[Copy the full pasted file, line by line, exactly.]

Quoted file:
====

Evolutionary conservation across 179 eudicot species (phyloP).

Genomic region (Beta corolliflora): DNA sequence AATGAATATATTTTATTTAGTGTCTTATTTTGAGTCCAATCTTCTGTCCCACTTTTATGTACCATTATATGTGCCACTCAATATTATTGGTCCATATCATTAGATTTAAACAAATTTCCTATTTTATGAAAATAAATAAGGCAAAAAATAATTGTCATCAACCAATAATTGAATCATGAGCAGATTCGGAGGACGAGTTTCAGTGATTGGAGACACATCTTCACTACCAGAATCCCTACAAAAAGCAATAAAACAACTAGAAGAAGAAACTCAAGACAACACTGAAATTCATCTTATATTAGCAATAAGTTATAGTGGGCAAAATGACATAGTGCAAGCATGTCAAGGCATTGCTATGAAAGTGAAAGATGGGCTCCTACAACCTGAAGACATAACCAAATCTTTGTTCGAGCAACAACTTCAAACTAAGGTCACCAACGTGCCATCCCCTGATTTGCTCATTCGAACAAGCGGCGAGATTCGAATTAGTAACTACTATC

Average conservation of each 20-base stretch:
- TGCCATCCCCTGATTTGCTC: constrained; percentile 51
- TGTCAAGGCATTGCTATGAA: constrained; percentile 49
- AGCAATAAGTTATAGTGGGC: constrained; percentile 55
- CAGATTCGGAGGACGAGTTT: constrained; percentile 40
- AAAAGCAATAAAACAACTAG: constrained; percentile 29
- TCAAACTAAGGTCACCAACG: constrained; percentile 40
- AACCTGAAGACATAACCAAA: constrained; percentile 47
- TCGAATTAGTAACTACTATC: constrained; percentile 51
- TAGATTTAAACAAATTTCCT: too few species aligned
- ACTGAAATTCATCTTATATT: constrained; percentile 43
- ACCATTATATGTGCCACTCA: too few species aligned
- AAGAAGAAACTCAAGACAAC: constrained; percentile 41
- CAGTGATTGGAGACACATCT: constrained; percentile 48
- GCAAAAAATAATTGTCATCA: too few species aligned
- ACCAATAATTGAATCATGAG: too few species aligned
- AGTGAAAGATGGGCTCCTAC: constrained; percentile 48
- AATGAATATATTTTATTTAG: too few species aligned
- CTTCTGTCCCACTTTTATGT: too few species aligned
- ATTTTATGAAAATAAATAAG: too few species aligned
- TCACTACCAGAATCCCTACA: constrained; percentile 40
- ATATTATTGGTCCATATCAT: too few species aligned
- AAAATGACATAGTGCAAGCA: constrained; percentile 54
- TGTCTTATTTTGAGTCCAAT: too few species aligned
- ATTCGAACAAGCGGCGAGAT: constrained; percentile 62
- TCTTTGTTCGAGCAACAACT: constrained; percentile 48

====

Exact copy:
Evolutionary conservation across 179 eudicot species (phyloP).

Genomic region (Beta corolliflora): DNA sequence AATGAATATATTTTATTTAGTGTCTTATTTTGAGTCCAATCTTCTGTCCCACTTTTATGTACCATTATATGTGCCACTCAATATTATTGGTCCATATCATTAGATTTAAACAAATTTCCTATTTTATGAAAATAAATAAGGCAAAAAATAATTGTCATCAACCAATAATTGAATCATGAGCAGATTCGGAGGACGAGTTTCAGTGATTGGAGACACATCTTCACTACCAGAATCCCTACAAAAAGCAATAAAACAACTAGAAGAAGAAACTCAAGACAACACTGAAATTCATCTTATATTAGCAATAAGTTATAGTGGGCAAAATGACATAGTGCAAGCATGTCAAGGCATTGCTATGAAAGTGAAAGATGGGCTCCTACAACCTGAAGACATAACCAAATCTTTGTTCGAGCAACAACTTCAAACTAAGGTCACCAACGTGCCATCCCCTGATTTGCTCATTCGAACAAGCGGCGAGATTCGAATTAGTAACTACTATC

Average conservation of each 20-base stretch:
- TGCCATCCCCTGATTTGCTC: constrained; percentile 51
- TGTCAAGGCATTGCTATGAA: constrained; percentile 49
- AGCAATAAGTTATAGTGGGC: constrained; percentile 55
- CAGATTCGGAGGACGAGTTT: constrained; percentile 40
- AAAAGCAATAAAACAACTAG: constrained; percentile 29
- TCAAACTAAGGTCACCAACG: constrained; percentile 40
- AACCTGAAGACATAACCAAA: constrained; percentile 47
- TCGAATTAGTAACTACTATC: constrained; percentile 51
- TAGATTTAAACAAATTTCCT: too few species aligned
- ACTGAAATTCATCTTATATT: constrained; percentile 43
- ACCATTATATGTGCCACTCA: too few species aligned
- AAGAAGAAACTCAAGACAAC: constrained; percentile 41
- CAGTGATTGGAGACACATCT: constrained; percentile 48
- GCAAAAAATAATTGTCATCA: too few species aligned
- ACCAATAATTGAATCATGAG: too few species aligned
- AGTGAAAGATGGGCTCCTAC: constrained; percentile 48
- AATGAATATATTTTATTTAG: too few species aligned
- CTTCTGTCCCACTTTTATGT: too few species aligned
- ATTTTATGAAAATAAATAAG: too few species aligned
- TCACTACCAGAATCCCTACA: constrained; percentile 40
- ATATTATTGGTCCATATCAT: too few species aligned
- AAAATGACATAGTGCAAGCA: constrained; percentile 54
- TGTCTTATTTTGAGTCCAAT: too few species aligned
- ATTCGAACAAGCGGCGAGAT: constrained; percentile 62
- TCTTTGTTCGAGCAACAACT: constrained; percentile 48